Office for the Prevention of Domestic Violence

Information for Professionals

Abusive Partners

Relationships Between Abusive Partner Intervention Programs, the Community, and Victims

When looking at an abusive partner intervention program, it is important to examine their interactions with victims and the wider community.

Victim safety above all else

The priority of an abusive partner intervention program should be victim safety. Programs should not do anything that may increase the risk of danger or harm to the victim. Programs should consult with domestic violence service providers when there are concerns related to victim safety. Programs should have protocols in place that can help initiate consultations with victim programs once facilitators are aware of any concerns.

Coordinated community response

Early intervention and a coordinated community response can be effective tools for holding perpetrators accountable, promoting victim safety, preventing escalation of abuse, reducing the rate of domestic violence homicides and felonies, and maintaining the stability of victims’ relationships with their children. The benefits of collaboration include efficient use of resources; collective problem solving; learning from one another’s specialized skills and knowledge; more effective response in terms of accessibility; timely and targeted referrals; and proactive ways to create the social change necessary to end domestic violence.

Both public and private entities can be involved in a coordinated community response. Members may include community organizations, educators, employers and unions, faith groups and leaders, government agencies, health care providers, law enforcement, members of the legal system, the media, and most importantly victims/survivors.

The United Nations has identified various types of coordinated community responses that reflect the diversity seen from one community to another:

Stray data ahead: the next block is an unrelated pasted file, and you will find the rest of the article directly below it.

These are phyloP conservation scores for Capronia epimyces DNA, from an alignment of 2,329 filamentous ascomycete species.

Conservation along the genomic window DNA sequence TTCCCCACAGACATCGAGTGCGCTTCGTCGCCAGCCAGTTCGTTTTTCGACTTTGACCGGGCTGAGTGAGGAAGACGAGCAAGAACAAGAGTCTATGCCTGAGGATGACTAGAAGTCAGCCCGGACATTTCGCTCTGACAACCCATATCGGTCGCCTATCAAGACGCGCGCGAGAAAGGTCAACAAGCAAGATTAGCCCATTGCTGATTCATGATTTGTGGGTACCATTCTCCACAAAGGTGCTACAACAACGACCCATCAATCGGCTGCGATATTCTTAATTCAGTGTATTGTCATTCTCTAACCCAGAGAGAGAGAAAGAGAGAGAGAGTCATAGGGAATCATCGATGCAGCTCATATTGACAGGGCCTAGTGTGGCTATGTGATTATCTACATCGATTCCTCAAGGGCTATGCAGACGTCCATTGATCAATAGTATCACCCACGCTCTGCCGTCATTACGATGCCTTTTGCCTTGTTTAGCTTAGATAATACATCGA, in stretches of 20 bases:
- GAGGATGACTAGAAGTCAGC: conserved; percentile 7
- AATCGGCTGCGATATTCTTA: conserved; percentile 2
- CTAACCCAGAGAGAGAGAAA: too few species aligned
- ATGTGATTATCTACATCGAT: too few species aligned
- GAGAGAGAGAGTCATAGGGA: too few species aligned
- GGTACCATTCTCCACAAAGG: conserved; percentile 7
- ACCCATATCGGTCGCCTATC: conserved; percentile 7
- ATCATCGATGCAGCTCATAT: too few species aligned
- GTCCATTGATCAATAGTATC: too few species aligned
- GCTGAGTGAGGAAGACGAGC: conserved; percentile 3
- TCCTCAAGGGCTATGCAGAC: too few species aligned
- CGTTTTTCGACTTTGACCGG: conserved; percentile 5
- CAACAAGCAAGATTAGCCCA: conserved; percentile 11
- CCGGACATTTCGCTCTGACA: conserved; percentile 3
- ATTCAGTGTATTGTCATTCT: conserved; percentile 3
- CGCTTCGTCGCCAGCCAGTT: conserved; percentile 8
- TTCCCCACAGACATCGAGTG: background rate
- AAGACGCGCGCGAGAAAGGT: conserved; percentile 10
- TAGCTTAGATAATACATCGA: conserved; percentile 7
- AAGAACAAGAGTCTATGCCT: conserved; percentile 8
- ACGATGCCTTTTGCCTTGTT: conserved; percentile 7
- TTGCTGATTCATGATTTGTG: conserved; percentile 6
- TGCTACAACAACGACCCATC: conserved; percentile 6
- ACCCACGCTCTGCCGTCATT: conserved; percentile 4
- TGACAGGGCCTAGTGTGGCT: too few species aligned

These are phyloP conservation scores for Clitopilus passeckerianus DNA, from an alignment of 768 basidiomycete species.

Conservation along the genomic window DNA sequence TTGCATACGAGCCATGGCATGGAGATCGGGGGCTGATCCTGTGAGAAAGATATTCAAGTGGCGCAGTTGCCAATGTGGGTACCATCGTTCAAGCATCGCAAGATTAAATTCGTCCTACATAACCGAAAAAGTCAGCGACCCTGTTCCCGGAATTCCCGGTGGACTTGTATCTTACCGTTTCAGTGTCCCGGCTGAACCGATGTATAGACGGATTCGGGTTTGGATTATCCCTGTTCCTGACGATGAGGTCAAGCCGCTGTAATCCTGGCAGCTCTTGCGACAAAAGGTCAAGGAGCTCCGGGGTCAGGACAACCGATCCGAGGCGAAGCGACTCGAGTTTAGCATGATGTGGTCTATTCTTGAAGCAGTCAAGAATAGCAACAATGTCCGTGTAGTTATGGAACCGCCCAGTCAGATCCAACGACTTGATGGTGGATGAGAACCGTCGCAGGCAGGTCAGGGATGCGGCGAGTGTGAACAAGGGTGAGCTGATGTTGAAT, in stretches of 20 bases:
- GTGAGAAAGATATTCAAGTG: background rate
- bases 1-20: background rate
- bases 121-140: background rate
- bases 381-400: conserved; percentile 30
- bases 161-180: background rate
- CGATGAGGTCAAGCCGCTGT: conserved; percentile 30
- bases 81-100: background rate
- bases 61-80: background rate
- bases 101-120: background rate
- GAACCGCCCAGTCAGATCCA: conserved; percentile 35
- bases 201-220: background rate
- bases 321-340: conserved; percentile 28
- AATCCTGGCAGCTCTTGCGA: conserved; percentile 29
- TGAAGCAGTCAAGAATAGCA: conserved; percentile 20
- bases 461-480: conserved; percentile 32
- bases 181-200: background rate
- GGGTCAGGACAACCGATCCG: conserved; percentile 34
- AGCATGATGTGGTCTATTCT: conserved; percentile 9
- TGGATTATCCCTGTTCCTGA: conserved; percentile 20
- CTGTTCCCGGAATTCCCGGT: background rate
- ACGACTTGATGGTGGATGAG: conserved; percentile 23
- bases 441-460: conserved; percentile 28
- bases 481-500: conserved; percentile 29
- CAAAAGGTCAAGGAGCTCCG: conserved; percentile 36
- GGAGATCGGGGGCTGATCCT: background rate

A coordinated community response will allow abusive partner intervention programs to collaborate with various community organizations and services to hold participants accountable for their behavior. As part of a coordinated community response, risk assessments obtained by the referral source or by a victim advocate can be shared with the facilitators of an abusive partner intervention program. Some programs use these assessments – obtained either from their community partners or by using their own assessment tool – to identify which group a participant should be placed in, or the level of content and contact a program will have with the participant. 

A coordinated community response, no matter how different it may be from community to community, is a crucial component of holding abusive partners accountable, engaging the community, and helping programs get closer to their goal of ending current violence and preventing violence in the future.

Victim access to resources and victim agencies

It is crucial that victims be made aware of the resources available to them and the limitations of abusive partner intervention programs. A program should be cautious about contacting a victim to check on the abusive partner or to measure progress since it is likely that an answer will be given under duress (usually due to the fear of reprisal from the participant). It is also possible that the victim may give a positive response because they wish to remain in a relationship with the individual. A positive answer may be a way to ensure that the participant will make it through the program and avoid harsher sanctions. Although there are programs that check in with victims as a part of the overall evaluation of the abuser’s progress, this has many potential downsides that make it something to be discouraged, or at the very least, handled with great care, and in conjunction with a victim services program.

  For more information about a coordinated community response, please visit our resources page.

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